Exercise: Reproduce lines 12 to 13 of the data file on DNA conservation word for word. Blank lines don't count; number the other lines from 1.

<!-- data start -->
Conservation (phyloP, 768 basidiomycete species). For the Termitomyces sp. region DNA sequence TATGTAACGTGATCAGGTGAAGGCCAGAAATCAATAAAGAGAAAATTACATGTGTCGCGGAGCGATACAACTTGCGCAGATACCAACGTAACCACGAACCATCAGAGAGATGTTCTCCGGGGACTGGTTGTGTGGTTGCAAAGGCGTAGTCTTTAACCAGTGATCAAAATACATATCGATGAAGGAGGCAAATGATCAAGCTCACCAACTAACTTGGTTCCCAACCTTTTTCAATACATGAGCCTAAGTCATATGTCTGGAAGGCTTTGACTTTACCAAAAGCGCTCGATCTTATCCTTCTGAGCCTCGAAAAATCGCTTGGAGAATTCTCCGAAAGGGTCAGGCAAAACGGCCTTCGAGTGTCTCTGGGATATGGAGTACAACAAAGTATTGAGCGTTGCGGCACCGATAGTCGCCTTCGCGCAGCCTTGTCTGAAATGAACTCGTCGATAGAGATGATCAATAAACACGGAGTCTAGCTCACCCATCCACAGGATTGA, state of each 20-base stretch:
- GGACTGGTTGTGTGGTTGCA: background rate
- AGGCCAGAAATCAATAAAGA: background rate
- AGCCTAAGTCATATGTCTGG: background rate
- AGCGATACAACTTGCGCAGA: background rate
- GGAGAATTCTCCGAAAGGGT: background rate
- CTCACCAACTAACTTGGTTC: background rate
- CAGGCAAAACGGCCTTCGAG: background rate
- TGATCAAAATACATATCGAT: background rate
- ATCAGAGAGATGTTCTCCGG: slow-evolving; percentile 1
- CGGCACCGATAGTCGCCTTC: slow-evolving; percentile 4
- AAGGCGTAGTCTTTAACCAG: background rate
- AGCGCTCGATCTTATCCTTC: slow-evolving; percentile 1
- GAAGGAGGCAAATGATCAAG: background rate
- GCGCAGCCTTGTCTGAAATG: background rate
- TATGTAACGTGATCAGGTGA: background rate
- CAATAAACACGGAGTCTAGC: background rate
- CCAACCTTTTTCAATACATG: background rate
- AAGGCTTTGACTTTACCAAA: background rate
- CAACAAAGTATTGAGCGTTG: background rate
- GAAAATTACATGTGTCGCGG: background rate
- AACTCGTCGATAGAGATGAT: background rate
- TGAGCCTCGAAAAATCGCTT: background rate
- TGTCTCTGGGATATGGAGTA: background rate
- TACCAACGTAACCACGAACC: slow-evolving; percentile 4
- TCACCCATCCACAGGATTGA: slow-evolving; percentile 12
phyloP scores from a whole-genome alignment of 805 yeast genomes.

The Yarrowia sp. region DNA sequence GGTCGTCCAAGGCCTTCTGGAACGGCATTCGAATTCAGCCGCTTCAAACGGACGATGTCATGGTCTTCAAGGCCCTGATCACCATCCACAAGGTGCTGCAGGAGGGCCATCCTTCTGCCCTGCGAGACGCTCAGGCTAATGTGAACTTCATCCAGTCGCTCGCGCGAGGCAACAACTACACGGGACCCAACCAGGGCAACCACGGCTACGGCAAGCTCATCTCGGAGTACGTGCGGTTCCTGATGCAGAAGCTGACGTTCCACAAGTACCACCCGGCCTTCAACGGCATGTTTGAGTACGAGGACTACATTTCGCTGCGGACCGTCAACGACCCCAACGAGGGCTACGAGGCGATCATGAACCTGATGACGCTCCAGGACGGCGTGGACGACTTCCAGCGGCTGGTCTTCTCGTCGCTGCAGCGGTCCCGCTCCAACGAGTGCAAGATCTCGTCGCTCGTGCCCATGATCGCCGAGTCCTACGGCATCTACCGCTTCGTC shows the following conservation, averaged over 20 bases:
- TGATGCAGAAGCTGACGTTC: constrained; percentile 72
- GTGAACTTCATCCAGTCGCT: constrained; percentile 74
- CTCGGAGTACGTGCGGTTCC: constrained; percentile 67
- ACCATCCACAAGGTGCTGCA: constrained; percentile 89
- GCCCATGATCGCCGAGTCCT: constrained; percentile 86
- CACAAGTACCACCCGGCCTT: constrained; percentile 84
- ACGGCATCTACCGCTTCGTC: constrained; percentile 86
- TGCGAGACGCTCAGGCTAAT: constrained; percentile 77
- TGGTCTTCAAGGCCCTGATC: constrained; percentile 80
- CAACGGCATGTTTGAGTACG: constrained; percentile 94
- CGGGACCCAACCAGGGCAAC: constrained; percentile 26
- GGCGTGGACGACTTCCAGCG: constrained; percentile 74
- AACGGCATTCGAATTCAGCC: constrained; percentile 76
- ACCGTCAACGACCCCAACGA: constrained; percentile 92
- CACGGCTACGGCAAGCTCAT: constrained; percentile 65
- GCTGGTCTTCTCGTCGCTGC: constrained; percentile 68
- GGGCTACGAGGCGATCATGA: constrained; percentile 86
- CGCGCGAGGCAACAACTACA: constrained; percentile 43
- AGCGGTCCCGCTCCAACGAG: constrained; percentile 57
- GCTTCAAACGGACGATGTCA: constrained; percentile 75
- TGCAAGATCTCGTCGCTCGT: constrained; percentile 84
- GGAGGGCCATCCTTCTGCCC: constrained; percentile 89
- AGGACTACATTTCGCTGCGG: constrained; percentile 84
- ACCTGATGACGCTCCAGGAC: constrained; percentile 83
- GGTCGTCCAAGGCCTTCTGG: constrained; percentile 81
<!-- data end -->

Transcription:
- AAGGCGTAGTCTTTAACCAG: background rate
- AGCGCTCGATCTTATCCTTC: slow-evolving; percentile 1